July 26, 2003
This week’s haftarah is the second of the three haftarot of tribulation (shalosh deporanuta) which precede Tisha b’Av, the day that marks the destruction of the first and second Temples. These tragedies happened so long ago, making it difficult for the modern Jew to have a semblance of consciousness of their significance. Our tradition, however, councils us to treat these tragedies as a part of our present lives much the same way that we “live” the redemption from Egypt each year at Pesach. During this three week period, we recount the tragic social and religious disintegration of the Jewish nation that our sages recount as the reason for the tragic ends of the first and second Jewish commonwealths and we renew our awareness that the events of the past could become our present fate if we do not tread carefully. So Jeremiah’s scathing indictment of the Jewish nation in his generation is as relevant today as it was to the Jews of the First Temple period. Not surprisingly, Jeremiah singles out the nation’s leadership, in particular, for his harsh prophecy: “The priests never asked themselves, ‘Where is the Lord?’ The guardians of the Teaching ignored Me (God). The shepherds rebelled against Me. And the prophets prophesied for Baal (an idolatrous deity) and followed (gods) who could do no good.” (Jeremiah 2:8)
Who were these leaders and exactly what were their sins? Targum Yonathan, the 7th century Aramaic translation of the prophetic books, fills in details left undefined in the verse: “The priest did not say: ‘Fear from before God’ and those who teach Torah did not teach [their students] to know fear of the King (God) and they rebelled against My word (God’s word) and false prophets prophesied for false gods and they followed [gods] who could do no good.’ The Targum implies that the sin of the leaders of the people was two-fold: They themselves lacked religious sincerity and integrity and as a consequence of this they failed to impart these qualities to the people. Rashi, in his commentary, adds consequence to this painful assessment when he identifies “the guardians of the Torah” with the Sanhedrin and “the shepherds” with “the kings” of Israel. While Rashi’s identifications are somewhat anachronistic, still we get a sense from the status that he assigns to them that the ramifications of their actions would be grave. Rabbi Joseph Kara, the 12th century French exegete, sees ingratitude as the sin of the leaders: “The priests did not ask: ‘Where is God who brought us out of Egypt?.’ The teachers also forgot the good things that had been done for them. ‘They did not know Me’ – They show their ingratitude by not recognizing that I gave them grain, vine, and oil and so the next generation was totally unaware of God and the good that He does for them.” Kara’s message is that the ingratitude of one generation will cause the disappearance of the next generation.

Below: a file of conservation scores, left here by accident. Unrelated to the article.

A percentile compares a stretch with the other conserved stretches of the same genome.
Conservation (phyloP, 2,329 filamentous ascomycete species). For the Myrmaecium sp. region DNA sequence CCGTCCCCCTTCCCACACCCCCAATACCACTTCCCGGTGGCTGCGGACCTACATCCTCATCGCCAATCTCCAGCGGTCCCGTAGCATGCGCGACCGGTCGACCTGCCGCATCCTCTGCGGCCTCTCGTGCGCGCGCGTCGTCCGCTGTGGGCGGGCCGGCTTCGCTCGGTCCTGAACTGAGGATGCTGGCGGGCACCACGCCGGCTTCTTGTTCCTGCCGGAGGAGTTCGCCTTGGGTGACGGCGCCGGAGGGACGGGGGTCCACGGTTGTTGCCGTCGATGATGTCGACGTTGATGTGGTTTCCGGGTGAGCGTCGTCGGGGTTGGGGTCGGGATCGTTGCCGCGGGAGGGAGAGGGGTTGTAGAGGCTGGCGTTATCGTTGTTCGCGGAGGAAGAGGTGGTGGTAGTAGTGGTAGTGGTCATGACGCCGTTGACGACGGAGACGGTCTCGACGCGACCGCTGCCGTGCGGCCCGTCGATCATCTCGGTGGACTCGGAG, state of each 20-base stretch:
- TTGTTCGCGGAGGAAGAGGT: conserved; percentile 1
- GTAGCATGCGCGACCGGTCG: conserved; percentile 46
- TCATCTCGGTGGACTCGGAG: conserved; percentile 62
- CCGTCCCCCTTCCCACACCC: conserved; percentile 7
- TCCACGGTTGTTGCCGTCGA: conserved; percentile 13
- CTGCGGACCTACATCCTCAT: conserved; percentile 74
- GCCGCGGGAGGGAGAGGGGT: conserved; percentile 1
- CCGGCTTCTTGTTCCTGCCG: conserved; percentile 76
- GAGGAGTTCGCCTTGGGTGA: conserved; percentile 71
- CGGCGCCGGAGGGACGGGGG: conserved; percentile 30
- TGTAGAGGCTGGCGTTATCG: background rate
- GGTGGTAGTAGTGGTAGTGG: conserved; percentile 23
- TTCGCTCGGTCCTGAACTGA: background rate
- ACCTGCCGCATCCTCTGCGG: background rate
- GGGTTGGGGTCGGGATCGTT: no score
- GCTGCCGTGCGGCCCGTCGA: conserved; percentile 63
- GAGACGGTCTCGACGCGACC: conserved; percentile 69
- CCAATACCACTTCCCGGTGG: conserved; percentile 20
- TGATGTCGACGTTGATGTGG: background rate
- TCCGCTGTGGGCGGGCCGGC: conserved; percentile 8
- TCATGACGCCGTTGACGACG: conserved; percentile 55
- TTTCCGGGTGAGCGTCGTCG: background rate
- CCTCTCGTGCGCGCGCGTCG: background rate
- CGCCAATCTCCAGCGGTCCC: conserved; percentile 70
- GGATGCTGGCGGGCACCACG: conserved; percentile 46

Rabbi Meir Malbim, the 19th century Romanian commentator and polemicist, sums up the problem: “This verse speaks of the four types of religious leadership: sages, priests, political leaders, and prophets. The priests were responsible for bringing God’s presence but they did not ask for God; the sages, who should have known God because that is the purpose of study did not know God; the kings and princes turned from Me for no good purpose.” (adapted translation)
The leaders of the people cannot allow themselves to be led astray. They must be focused and loyal to God and the tradition. They must be inspired and inspiring, otherwise the fate of the tradition and the Jewish people falls squarely on their shoulders.
This study piece is offered as a service of the United Synagogue Conservative Yeshiva. It is prepared by Rabbi Mordechai (Mitchell) Silverstein, senior lecturer in Talmud and Midrash at the Conservative Yeshiva. He is a graduate of the Jewish Theological Seminary of America.
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